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post #19 of 66 Old 08-13-2013, 10:55 AM
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post #20 of 66 Old 08-13-2013, 11:13 AM
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Nice write-up Scott. Had done a similar comparison when Dreamworks' 'Rise of the Guardians' had come out: Auro at the Pacific Grove vs Atmos at Arclight Sherman Oaks. There wasn't any harshness or dialogue intelligibility problems with the Auro mix (nor had there been when I saw 'Red Tails' in Auro at the Edwards Calabasas), but the height imaging and fluid movement weren't close to what I heard on the Atmos mix.

The difference was most noticeable in the scene where the Guardians confront the villain Pitch at the home of the Tooth Fairy. Pitch flies around the room while delivering dialogue, which really highlighted the smoothness of panning and overhead localization of the Atmos mix. BTW, I keep saying "mix" because I can't be sure whether the differences were due to the technologies themselves or the way they were used.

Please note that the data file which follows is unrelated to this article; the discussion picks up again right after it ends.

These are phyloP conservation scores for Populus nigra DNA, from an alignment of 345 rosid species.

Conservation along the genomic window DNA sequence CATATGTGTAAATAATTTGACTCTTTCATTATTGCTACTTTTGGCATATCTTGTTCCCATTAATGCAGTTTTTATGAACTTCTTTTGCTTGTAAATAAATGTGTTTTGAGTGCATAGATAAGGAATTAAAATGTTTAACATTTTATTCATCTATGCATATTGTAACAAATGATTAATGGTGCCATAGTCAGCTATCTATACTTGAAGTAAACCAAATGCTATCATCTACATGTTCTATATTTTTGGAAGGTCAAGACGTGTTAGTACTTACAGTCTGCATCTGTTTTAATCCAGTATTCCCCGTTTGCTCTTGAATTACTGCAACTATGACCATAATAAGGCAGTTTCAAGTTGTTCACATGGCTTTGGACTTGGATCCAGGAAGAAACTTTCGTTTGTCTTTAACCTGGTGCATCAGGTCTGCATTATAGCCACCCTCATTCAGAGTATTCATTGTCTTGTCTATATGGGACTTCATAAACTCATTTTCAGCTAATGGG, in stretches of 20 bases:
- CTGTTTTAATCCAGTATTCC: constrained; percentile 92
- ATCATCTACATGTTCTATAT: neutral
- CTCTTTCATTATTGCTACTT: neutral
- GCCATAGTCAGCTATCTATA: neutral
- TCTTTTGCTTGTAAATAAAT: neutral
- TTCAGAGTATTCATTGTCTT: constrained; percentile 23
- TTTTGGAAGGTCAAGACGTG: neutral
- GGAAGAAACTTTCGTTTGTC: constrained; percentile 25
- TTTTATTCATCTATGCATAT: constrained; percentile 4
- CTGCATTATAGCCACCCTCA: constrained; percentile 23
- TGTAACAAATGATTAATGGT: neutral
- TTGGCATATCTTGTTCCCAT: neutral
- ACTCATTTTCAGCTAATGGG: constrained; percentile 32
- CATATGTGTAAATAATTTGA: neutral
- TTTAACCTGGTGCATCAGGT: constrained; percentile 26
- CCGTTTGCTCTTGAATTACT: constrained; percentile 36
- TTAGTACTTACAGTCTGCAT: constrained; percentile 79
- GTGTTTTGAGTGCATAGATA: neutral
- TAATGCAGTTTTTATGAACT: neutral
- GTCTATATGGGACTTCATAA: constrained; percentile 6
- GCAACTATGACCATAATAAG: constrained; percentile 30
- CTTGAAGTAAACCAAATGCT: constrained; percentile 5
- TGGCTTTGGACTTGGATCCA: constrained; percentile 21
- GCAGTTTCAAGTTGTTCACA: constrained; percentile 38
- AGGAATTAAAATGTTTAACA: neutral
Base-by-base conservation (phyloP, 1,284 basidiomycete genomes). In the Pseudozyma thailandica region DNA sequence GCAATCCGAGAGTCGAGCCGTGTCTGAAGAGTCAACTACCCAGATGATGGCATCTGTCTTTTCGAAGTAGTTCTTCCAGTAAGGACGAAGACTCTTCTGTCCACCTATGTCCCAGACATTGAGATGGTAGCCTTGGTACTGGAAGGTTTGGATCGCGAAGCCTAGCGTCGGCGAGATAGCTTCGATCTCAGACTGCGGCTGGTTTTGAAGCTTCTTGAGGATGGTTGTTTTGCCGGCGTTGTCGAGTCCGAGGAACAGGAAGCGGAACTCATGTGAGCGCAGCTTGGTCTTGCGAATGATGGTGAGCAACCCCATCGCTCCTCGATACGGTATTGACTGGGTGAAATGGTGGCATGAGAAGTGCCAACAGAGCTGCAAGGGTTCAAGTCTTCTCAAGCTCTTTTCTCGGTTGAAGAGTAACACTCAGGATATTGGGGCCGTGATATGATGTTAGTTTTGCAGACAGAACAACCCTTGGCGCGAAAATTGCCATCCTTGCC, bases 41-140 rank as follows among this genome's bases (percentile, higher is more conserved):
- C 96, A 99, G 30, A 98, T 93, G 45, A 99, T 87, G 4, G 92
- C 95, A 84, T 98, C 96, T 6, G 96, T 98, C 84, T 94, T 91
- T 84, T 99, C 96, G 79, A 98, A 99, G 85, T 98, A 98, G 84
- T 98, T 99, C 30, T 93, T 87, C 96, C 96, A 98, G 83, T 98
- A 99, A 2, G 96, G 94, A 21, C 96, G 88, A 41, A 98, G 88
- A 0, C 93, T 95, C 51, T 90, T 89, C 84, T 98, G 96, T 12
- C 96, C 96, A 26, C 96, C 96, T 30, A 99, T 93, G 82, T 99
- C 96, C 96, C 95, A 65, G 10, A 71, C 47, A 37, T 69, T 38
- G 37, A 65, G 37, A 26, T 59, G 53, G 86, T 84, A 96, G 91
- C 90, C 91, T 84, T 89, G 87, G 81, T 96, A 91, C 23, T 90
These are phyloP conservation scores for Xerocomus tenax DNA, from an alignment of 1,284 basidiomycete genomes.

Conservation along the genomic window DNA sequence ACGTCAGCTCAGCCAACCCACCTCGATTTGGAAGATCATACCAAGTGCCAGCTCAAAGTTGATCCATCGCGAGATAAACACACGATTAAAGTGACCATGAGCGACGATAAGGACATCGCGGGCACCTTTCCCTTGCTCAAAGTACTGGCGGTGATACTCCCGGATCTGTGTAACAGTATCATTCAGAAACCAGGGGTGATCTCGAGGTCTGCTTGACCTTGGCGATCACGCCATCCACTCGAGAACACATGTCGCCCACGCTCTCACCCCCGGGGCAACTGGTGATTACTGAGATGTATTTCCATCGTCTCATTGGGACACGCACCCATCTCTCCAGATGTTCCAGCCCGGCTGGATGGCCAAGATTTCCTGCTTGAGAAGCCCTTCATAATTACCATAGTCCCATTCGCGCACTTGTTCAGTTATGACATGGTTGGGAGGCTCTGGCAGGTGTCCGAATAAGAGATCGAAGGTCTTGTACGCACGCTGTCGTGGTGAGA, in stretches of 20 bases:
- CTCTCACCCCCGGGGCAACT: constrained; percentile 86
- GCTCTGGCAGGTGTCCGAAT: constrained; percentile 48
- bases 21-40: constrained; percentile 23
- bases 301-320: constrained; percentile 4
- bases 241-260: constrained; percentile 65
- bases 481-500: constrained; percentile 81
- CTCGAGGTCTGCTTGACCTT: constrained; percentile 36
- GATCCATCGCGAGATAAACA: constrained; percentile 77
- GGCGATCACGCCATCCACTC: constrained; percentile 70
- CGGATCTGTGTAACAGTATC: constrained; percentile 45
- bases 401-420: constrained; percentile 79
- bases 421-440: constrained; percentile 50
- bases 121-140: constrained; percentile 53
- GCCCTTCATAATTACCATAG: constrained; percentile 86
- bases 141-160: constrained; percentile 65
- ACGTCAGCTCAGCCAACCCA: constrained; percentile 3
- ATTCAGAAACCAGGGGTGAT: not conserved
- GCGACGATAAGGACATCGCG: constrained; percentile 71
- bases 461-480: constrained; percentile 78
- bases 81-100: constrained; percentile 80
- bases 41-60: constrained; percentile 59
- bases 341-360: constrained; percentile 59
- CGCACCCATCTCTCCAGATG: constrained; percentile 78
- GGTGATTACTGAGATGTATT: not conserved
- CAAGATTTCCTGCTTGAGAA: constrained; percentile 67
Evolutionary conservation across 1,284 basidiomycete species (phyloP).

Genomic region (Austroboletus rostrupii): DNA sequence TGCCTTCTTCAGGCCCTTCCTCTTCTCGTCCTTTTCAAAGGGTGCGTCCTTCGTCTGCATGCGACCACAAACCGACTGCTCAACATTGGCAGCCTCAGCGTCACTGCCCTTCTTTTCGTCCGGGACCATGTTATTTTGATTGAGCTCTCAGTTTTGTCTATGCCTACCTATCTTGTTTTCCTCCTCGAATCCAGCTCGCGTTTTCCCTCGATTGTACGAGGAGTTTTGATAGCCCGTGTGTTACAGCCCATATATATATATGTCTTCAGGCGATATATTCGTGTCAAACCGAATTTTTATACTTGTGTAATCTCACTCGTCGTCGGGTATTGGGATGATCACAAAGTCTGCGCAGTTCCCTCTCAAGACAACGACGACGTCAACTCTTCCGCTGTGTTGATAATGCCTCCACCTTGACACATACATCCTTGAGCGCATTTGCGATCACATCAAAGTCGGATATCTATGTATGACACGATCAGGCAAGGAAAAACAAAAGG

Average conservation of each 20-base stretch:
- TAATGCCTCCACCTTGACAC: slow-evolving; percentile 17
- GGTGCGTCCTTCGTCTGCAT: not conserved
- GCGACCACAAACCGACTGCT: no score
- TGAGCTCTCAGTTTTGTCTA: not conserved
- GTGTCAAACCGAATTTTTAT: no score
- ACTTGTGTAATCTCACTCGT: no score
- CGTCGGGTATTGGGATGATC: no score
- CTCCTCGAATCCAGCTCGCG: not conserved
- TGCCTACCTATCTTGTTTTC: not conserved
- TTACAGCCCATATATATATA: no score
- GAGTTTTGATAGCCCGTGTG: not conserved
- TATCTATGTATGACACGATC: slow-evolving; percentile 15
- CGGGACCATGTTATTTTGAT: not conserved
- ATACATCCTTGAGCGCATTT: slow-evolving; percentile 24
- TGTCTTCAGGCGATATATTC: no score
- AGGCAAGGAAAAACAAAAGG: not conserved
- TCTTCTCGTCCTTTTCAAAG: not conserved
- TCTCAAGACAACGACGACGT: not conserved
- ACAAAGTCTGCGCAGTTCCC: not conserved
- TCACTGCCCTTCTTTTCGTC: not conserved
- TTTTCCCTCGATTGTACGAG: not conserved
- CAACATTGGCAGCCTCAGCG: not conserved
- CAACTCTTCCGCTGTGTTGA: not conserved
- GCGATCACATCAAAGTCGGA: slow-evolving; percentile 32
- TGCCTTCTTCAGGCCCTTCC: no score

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post #21 of 66 Old 08-13-2013, 01:36 PM
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The folsom theatre near sacramento has both the auro and atmos. they got the atmos for man of steel. I saw man of steel, pacific rim, and wolverine with the new atmos. they are playing Elysium in both auro and atmos.

http://www.cinemawest.com/pal.html

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post #22 of 66 Old 08-13-2013, 02:52 PM
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Quote:
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The talk is that ATMOS is going to make it into HT. I'll admit I know virtually nothing about it or Auro, are they both 11.1?

The Auro Technologies NEWSLETTER JUNE 2013 (link) includes the following text...
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HOME ENTERTAINMENT:
After a successful launch at Stassen HiFi, Auro-3D® will soon be available for home entertainment use. In the course of July 2013, Auro Technologies will publish a list of AV Receiver brands that will contain the Auro-3D® playback functionalities and bring the immersive sound experience to the home cinemas and living rooms.